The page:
adjective | in·dig·e·nous | \ in-ˈdi-jə-nəs \
Produced, growing, living, or occurring naturally in a particular region or environment.
According to Merriam-Webster, the first known use of the word indigenous was in 1646, nearly 150 years after a year embedded in the brains of most schoolchildren in the United States: 1492, a year that my peers and I in our New York City public elementary school learned was famed for being when Christopher Columbus sailed the ocean blue in search for India, but instead made the great discovery of America, the New World. We were told how crucial it was to remember the most minute details. In elementary school, it was Columbus’s country of origin (Italy, though his famed voyages were from Spain) and the names of his ships (the Nina, the Pinta, and the Santa Maria). In middle and high school, we learned about the contribution of the spice trade to Columbus’s incentive to set sail and about its importance in the formation of a global economy. Though different layers of complexity were added as we got older, the two-fold takeaway was meant to be clear. First, Columbus discovered America. Second, Columbus discovered its native population. We were taught that Columbus thought himself to be in India when he landed, so I first learned to call the indigenous population Indians—by the time I reached high school, we were told to credit Columbus with the discovery of America and of Native Americans.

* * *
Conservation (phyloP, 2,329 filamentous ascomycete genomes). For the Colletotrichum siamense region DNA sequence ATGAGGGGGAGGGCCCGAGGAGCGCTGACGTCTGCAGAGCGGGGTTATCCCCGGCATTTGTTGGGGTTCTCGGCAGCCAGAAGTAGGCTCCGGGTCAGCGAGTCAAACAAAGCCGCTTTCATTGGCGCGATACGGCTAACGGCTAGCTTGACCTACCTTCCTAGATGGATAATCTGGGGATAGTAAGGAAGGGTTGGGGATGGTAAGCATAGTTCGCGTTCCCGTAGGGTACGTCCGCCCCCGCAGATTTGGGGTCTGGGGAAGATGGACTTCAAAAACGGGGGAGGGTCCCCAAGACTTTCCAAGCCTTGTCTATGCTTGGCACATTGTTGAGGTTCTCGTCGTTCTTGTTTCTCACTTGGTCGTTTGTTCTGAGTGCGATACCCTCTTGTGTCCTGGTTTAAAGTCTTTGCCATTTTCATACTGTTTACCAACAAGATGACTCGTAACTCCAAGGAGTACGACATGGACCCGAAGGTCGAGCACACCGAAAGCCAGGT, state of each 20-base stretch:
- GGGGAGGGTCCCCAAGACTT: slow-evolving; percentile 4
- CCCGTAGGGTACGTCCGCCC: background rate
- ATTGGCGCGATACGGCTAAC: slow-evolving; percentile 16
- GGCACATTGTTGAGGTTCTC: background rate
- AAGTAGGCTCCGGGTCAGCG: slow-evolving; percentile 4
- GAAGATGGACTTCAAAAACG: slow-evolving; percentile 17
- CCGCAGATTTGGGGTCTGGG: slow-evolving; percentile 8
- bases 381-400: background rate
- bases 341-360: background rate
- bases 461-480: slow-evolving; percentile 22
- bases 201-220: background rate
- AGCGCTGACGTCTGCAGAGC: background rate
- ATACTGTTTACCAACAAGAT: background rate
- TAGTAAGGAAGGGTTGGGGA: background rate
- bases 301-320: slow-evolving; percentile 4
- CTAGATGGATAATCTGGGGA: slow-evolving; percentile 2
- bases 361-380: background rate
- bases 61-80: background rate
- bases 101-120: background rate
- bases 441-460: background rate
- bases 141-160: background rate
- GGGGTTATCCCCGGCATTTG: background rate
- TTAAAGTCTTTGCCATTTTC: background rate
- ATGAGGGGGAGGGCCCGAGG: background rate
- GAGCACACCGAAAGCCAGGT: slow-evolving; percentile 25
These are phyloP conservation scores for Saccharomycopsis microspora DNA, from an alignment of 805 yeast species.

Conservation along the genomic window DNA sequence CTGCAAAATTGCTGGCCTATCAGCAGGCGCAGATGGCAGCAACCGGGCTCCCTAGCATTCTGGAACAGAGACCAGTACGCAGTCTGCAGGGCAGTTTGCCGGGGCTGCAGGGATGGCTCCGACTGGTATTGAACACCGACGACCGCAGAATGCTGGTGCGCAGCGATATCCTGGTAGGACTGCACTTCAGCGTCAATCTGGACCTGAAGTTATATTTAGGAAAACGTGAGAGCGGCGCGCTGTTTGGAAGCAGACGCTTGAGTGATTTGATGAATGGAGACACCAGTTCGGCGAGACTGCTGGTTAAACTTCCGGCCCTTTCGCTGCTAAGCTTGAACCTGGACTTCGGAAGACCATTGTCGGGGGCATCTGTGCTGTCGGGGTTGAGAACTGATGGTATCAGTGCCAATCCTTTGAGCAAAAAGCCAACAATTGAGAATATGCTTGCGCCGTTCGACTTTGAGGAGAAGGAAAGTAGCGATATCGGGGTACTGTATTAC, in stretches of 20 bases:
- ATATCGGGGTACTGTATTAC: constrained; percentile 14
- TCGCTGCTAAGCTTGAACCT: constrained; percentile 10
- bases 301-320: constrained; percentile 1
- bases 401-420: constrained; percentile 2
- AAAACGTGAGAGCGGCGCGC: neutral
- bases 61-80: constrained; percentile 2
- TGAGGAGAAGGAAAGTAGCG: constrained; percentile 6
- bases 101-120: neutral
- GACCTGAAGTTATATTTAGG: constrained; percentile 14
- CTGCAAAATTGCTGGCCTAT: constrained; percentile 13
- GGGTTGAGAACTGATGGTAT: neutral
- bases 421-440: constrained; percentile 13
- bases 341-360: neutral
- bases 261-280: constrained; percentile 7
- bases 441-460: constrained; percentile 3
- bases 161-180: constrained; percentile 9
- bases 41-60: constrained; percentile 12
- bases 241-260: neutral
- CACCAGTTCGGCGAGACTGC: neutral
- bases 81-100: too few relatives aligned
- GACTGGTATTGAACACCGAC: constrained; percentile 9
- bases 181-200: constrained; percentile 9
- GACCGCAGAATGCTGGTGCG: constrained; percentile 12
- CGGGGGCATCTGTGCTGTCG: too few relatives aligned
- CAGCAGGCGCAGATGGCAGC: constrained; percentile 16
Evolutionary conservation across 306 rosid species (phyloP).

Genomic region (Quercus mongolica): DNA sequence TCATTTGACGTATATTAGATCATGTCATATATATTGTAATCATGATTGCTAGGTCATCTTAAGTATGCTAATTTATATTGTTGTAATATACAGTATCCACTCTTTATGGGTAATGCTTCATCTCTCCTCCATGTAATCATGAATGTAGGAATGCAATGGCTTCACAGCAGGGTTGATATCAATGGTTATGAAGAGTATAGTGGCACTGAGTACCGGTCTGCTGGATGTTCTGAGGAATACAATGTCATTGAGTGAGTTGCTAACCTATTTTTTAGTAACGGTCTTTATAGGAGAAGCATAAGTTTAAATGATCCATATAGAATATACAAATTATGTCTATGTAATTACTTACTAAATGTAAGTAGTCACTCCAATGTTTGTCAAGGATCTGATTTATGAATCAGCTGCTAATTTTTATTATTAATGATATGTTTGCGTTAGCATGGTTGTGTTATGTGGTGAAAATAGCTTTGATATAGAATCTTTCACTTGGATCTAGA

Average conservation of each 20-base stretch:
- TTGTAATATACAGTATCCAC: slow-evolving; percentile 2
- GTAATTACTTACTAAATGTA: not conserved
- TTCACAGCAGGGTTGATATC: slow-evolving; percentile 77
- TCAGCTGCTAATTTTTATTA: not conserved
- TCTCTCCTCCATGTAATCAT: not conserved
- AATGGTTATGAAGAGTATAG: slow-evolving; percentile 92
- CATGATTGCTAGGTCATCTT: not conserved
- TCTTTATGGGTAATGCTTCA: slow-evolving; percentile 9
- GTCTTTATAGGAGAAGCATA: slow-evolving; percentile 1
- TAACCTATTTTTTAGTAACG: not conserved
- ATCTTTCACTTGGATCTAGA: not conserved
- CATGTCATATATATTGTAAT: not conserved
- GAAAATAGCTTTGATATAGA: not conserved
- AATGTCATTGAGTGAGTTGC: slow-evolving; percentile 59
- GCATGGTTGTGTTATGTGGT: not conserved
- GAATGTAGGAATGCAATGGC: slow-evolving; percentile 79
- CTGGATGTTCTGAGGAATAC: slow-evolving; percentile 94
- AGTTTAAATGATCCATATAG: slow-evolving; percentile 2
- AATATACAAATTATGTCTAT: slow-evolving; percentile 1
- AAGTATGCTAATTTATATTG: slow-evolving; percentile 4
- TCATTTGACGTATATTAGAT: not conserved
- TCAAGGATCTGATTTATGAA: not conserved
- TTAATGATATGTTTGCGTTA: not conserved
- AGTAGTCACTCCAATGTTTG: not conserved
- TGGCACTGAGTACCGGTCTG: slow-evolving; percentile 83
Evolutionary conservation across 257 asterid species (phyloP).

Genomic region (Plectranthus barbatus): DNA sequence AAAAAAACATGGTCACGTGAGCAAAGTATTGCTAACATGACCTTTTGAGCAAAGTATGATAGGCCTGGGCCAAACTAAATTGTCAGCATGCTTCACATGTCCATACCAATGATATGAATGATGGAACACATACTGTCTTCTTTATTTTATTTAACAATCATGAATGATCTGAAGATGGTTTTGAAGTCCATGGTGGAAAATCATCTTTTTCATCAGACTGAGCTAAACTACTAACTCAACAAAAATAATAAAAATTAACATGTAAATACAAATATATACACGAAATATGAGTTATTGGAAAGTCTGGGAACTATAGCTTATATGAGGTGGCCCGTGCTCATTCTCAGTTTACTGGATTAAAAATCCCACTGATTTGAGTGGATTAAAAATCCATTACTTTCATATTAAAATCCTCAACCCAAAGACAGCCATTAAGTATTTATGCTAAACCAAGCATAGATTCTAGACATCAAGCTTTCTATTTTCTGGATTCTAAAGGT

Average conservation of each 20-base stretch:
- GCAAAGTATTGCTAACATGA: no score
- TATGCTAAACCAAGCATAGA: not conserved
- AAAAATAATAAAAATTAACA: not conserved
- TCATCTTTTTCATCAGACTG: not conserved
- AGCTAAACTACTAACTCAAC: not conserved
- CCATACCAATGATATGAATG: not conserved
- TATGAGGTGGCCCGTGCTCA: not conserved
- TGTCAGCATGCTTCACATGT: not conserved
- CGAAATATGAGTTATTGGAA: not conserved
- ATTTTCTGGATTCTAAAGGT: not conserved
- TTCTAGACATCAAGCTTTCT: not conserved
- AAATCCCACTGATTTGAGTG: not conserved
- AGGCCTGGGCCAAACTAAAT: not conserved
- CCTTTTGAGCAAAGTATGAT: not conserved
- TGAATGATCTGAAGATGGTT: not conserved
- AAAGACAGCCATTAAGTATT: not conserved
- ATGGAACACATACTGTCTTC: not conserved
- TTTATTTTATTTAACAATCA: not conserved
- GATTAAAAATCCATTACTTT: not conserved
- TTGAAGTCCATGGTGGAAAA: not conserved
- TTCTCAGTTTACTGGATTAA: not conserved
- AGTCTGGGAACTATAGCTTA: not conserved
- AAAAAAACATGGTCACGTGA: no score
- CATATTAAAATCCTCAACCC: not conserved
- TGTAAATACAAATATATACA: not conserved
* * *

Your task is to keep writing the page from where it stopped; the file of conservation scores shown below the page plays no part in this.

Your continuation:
It was always around this time, at least in elementary school, where we would begin to jump forward a couple hundred years in our studies and learn about the Puritans in England. Again, we were given a simplified version of the story in which the Puritans were being persecuted for their religious beliefs, so they set sail and took up residence on the land Columbus had discovered. There, they were greeted with a slew of difficulties, the biggest of which was their inability to grow food on their new, inhospitable land. Of course, we were then taught about the kind Native Americans who taught the Puritans about hunting and gathering food, ensuring their survival and helping prepare a feast for the fall harvest. The first Thanksgiving, we were taught, was a celebration of harmony between the Native and Puritan populations.
The reality, I later learned, was very different. The ramifications of colonialism—both Columbus’s and the Puritan’s—were grave and far-reaching. Columbus didn’t discover mainland America, as we were taught, but instead landed on Hispaniola (present-day Haiti and the Dominican Republic). The Taino people were indigenous to the land, but their exploitation for slave labor, and the exploitation of their land for a trade route, ultimately led to their complete obliteration by 1535. The trade route that connected this land to mainland United States also brought with it diseases to which indigenous populations were not immune including, but not limited to, measles, mumps, chicken pox, smallpox, influenza, and pneumonia. European settlers did not offer indigenous people protection against these diseases. On the contrary, in 1763, to combat the Native Americans’ efforts to unify, British forces distributed blankets infected with smallpox to produce an epidemic.